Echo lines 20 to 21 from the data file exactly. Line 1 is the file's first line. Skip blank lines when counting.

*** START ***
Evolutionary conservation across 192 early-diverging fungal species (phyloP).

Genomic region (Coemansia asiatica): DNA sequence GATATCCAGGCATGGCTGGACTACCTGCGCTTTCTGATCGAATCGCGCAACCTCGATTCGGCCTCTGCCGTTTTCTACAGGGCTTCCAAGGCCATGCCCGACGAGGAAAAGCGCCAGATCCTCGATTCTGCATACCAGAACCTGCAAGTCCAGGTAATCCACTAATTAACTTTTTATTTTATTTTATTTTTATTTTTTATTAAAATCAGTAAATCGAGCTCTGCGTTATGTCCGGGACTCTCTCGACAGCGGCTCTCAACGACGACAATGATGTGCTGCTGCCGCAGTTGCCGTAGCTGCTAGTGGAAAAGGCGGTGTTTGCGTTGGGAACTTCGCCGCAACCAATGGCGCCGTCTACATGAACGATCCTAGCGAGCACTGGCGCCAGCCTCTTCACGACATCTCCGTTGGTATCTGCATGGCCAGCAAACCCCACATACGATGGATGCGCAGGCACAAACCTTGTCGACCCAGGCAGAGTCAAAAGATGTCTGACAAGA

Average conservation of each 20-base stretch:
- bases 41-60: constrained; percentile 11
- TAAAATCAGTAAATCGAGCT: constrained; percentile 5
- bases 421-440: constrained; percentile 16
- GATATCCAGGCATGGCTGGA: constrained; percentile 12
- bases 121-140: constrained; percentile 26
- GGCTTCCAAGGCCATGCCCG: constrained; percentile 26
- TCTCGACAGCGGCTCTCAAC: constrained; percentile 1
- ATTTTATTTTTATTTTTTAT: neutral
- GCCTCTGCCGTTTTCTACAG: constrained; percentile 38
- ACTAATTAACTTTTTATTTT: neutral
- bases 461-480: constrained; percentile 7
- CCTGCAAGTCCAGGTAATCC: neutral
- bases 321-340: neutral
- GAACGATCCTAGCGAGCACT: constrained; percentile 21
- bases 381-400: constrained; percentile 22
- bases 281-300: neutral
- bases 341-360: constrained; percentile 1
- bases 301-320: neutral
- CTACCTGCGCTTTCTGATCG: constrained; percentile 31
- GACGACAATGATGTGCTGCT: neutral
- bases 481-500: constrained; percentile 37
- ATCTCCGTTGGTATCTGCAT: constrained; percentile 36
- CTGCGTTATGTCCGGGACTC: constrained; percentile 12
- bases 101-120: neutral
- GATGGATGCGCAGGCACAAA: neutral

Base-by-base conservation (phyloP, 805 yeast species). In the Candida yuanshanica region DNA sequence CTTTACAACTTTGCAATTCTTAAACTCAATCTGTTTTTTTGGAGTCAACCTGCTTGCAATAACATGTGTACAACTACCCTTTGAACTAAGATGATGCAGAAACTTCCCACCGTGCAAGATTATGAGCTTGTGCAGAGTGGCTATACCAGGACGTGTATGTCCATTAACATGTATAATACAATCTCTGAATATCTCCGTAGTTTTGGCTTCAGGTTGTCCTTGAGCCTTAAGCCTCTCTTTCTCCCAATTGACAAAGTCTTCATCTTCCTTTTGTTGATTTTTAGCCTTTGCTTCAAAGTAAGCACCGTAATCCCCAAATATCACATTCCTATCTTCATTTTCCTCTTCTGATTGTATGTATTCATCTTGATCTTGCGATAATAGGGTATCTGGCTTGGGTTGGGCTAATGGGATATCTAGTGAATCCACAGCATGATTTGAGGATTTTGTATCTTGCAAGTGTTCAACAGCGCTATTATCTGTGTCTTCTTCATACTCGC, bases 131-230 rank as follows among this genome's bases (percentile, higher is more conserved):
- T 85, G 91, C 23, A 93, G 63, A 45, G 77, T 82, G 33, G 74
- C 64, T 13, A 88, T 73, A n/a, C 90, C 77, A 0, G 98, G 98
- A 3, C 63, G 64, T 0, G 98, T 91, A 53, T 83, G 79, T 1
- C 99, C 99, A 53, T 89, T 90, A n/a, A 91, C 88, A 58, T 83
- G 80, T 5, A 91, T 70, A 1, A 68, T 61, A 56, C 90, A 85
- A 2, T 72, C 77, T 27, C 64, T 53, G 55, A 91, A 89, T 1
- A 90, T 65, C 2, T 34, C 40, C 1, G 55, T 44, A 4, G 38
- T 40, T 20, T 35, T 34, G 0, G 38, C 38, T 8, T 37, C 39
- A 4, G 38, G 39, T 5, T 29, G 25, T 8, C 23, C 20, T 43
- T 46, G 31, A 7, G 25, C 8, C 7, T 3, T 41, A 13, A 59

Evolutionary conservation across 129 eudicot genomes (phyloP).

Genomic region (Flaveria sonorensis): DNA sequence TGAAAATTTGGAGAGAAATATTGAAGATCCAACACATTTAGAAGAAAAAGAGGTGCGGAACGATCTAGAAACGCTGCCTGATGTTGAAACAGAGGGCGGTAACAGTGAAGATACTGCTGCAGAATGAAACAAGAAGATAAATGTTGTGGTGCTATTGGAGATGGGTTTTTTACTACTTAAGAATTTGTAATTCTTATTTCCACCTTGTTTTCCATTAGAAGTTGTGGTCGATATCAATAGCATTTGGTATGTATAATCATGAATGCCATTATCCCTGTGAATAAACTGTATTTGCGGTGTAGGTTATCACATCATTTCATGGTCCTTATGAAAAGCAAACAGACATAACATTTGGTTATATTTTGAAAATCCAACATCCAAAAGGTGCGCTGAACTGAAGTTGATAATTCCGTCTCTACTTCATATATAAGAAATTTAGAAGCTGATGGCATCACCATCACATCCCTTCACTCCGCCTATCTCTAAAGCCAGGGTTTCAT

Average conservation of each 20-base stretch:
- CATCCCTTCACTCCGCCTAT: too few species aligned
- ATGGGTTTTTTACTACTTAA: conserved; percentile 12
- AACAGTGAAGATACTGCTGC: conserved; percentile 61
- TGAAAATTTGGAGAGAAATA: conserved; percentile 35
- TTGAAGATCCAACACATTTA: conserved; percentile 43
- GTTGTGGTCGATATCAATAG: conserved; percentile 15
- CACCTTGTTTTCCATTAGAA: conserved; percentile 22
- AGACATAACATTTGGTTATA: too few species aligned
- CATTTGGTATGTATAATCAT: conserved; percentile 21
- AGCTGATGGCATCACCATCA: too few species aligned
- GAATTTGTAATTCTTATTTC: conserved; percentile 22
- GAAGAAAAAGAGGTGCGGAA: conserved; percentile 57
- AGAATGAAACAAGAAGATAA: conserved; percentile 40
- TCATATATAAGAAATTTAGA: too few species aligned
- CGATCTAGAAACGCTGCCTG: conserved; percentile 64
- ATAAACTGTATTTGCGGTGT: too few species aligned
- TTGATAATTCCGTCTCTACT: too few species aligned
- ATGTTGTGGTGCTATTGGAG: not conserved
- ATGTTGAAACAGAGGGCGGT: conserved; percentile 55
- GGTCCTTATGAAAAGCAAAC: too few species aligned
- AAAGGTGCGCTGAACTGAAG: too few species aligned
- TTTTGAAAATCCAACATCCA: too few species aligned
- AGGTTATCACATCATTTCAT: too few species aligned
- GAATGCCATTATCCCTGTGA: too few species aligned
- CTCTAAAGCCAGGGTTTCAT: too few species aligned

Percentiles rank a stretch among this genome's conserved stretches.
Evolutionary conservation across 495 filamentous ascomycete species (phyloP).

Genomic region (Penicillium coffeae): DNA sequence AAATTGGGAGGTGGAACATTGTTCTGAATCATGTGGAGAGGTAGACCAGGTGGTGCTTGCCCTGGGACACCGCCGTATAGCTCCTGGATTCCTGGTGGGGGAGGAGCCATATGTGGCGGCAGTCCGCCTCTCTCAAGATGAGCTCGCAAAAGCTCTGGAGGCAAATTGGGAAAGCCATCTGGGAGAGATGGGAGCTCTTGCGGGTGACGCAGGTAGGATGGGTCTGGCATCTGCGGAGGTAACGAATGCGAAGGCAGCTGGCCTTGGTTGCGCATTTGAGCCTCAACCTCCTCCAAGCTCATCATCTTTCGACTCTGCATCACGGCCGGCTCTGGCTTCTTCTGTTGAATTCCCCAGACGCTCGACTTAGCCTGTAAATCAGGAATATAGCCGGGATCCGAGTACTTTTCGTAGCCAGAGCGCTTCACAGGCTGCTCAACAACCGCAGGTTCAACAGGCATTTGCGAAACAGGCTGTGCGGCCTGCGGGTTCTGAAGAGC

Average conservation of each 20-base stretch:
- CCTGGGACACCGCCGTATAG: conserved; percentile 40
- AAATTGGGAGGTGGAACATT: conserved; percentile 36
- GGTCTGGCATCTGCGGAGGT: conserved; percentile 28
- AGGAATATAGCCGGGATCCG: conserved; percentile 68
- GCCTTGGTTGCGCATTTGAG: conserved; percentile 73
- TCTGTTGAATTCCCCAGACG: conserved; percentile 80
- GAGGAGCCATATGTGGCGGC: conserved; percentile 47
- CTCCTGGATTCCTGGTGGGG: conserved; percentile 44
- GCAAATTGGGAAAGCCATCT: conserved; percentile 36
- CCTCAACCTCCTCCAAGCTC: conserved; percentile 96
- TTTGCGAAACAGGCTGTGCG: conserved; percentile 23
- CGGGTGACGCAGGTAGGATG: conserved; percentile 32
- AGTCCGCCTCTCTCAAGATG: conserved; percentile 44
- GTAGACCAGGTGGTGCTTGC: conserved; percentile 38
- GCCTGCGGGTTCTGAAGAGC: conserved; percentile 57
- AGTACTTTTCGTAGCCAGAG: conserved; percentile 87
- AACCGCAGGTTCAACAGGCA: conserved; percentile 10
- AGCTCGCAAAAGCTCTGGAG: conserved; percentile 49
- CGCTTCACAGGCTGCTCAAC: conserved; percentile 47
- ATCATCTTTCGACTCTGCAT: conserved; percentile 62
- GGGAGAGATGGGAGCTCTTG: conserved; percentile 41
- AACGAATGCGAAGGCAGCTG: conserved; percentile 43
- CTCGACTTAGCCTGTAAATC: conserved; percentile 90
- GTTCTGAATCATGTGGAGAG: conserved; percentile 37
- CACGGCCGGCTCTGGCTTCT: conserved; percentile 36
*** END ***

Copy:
- bases 341-360: constrained; percentile 1
- bases 301-320: neutral